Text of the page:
How did this research come about?

During the onset of COVID-19, several important changes were quickly felt by those working in academia. These included the closure of research labs, the shutting down of trials, transitions to virtual classrooms and limitations on how resources were used.

While all of this was happening, I began to wonder what shifts were being felt across faculties and institutions, and how these may affect the health, wellbeing and productivity of faculty members in Canada.

What type of information were you hoping to uncover and what did you find?

I was looking to identify who was most significantly affected by these research curtailments and whether or not some groups were disproportionately affected.

My team and I rolled out a survey across public academic institutions in Canada following the initial lockdown to gauge the consequences. The data we gathered demonstrated that women and racialized faculty members said they were experiencing higher levels of stress, social isolation and lower levels of wellbeing.

Fewer women felt their health and wellness were being supported, and one example given was that they had an increased caregiving burden at home that was affecting their research productivity.

These effects were most exacerbated among pre-tenured faculty.

What did you find most interesting about your findings and how will they inform research going forward?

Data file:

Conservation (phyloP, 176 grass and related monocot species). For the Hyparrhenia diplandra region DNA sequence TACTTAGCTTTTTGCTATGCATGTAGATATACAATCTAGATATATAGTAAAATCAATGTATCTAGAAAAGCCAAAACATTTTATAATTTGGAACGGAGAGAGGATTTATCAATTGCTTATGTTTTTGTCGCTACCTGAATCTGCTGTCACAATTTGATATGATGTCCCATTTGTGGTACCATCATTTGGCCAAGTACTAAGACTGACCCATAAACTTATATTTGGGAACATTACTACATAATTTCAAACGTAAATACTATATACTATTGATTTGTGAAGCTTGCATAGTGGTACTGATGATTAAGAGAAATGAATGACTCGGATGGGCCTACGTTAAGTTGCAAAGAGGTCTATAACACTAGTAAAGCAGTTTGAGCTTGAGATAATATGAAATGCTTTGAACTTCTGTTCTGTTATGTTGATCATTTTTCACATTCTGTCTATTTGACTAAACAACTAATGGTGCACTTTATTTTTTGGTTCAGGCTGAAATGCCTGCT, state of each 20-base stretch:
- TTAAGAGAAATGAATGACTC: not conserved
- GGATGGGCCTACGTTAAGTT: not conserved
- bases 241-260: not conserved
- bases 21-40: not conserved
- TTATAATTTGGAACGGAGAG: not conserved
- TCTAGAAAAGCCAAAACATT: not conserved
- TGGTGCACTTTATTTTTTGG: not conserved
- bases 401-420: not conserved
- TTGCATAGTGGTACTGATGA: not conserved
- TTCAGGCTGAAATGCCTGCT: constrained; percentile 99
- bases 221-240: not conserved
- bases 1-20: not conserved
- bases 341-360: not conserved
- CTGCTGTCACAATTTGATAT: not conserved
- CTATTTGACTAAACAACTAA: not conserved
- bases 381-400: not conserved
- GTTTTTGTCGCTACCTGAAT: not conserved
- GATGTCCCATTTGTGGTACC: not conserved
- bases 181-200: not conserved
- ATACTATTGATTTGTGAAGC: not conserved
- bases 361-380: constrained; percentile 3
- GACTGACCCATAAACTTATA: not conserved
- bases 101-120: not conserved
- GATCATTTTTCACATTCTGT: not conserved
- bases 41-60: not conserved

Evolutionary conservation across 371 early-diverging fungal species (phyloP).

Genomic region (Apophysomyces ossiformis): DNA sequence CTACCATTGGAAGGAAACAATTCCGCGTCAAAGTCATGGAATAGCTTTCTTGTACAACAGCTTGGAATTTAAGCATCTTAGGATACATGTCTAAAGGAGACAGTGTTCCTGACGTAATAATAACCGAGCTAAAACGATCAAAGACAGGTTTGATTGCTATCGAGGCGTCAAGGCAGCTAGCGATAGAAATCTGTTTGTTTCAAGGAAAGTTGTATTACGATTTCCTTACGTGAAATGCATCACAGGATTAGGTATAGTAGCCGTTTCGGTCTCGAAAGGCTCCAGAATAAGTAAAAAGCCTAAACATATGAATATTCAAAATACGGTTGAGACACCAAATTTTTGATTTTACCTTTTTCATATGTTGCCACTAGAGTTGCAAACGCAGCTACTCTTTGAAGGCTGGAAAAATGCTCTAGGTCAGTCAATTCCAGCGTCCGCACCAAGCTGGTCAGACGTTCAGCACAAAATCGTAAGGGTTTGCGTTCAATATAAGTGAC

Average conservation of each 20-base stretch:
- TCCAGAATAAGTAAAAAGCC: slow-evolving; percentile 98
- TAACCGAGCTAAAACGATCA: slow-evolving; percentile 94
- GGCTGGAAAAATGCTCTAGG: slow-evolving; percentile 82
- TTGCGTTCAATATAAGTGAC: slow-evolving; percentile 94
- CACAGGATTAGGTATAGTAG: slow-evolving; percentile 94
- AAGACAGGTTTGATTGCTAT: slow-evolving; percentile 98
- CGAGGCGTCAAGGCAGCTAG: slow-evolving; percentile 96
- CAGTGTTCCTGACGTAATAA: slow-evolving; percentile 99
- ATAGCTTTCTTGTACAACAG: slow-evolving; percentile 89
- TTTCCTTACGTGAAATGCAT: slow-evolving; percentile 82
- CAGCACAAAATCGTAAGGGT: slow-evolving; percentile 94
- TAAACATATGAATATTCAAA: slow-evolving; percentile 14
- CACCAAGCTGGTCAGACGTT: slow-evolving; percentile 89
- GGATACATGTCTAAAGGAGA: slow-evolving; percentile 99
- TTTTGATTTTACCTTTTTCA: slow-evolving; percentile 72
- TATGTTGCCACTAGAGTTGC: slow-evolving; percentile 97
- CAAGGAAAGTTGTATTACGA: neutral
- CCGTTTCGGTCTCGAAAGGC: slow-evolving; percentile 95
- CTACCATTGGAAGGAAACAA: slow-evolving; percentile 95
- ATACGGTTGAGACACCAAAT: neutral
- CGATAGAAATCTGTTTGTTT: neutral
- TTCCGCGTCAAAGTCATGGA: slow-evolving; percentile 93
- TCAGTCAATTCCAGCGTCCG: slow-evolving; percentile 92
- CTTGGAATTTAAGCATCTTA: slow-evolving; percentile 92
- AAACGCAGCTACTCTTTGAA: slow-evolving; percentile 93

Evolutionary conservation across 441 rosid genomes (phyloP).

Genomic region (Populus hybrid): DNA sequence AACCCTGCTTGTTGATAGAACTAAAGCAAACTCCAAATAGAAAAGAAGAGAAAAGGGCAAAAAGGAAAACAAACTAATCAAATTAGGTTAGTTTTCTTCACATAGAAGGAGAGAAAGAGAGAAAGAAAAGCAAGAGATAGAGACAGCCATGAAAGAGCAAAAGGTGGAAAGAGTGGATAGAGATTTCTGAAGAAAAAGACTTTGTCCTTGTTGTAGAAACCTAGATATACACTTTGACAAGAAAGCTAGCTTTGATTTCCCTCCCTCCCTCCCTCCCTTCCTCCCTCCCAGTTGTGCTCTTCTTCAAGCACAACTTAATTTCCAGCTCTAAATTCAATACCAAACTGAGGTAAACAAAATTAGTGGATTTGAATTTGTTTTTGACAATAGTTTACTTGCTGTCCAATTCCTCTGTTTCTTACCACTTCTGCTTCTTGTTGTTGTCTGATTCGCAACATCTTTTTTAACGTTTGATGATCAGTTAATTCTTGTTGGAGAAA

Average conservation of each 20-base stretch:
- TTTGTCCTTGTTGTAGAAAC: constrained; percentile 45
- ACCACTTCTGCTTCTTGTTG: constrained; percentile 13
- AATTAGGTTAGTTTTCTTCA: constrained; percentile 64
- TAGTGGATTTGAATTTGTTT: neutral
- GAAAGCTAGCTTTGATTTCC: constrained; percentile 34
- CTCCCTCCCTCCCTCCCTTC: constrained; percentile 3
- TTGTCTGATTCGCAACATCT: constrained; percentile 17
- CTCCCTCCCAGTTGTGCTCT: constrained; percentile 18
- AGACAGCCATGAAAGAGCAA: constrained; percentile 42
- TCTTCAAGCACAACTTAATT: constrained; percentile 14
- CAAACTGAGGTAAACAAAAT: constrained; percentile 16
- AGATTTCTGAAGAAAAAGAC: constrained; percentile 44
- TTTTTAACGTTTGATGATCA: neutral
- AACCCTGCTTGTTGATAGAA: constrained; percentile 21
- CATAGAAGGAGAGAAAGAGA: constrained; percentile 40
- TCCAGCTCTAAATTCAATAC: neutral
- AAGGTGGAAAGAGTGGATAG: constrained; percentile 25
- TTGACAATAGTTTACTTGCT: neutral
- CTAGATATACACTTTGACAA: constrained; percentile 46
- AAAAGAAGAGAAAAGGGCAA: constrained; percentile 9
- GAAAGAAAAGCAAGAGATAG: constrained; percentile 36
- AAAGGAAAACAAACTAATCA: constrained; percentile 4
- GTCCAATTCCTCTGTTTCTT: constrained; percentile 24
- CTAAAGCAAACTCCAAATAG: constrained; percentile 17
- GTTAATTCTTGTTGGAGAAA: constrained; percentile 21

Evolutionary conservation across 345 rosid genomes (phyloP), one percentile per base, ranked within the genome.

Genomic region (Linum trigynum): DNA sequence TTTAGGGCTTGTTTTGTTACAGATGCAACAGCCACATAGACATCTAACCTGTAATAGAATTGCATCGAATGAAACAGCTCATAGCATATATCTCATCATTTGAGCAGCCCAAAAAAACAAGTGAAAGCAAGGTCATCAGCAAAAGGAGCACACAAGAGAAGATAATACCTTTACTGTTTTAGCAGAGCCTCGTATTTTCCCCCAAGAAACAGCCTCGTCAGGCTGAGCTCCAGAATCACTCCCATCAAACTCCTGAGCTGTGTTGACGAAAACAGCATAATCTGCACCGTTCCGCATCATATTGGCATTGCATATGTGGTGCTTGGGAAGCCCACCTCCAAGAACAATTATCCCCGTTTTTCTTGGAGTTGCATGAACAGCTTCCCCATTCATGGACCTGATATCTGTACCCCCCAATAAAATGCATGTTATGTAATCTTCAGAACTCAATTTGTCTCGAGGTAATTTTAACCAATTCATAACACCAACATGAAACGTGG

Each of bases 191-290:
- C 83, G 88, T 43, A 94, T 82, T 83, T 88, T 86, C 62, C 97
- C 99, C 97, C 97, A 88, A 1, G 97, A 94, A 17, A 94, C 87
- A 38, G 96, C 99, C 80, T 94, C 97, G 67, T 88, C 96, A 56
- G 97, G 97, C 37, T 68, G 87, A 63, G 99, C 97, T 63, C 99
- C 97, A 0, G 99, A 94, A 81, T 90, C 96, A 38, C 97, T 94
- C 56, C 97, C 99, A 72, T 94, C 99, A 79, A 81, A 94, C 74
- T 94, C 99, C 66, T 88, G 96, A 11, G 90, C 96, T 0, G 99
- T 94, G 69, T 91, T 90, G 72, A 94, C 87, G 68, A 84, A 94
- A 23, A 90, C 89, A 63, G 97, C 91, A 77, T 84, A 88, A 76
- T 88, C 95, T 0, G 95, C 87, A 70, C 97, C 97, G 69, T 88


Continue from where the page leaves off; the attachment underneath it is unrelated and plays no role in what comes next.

While our study focused on those in academia, it’s interesting to note that other studies had similar findings, particularly related to women and increased caregiving responsibilities due to COVID-19.

This illustrates that these issues were not limited to folks working in academia, as they were reported across other sectors too. In this study, we provide some recommendations for moving forward that I hope will create positive change and prevent further exacerbation of systemic inequities. 

What do you suggest to prevent a worsening of these inequities?

One of our key recommendations is to increase the use of narrative and storytelling to share the experiences of faculty members. We propose examining ways to collect and understand stories about individual repercussions of the pandemic on faculty members who conduct research.

Our research supports the idea that sharing individual experiences of the consequences of COVID-19 will foster more understanding in academia and hopefully support a sense of community among women and racialized faculty.

I’d like to think our work can also provide a path for senior administrators, or managers in other sectors, to connect directly with the experiences of marginalized faculty members or employees and engage with disparities in an effort to create more inclusive work environments.

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A photo of this year's UBCO researchers of the year

From left: Dr. Margaret Macintyre Latta, Dr. Jennifer Davis Dr. Kyle Larson and Rhyann McKay.

Four UBC Okanagan researchers—whose work is making a difference locally and globally—were recognized at a special event last week when the campus celebrated the Researchers of the Year.

In a university dominated by timely and meaningful research, it’s hard to stand out in the crowd. But Phil Barker, UBCO’s Vice-Principal and Associate Vice-President of Research and Innovation, says the unique and outstanding contributions from this year’s winners allows UBCO to shine the light on their accomplishments.

“The Researcher of the Year ceremony is one of my favourite events of the year. It is a distinct pleasure to acknowledge some of our star researchers and highlight their contributions,” he says. “UBC Okanagan is one of the most rapidly expanding campuses in Canada and we are attracting top-notch scholars and researchers who are leaders in their fields.”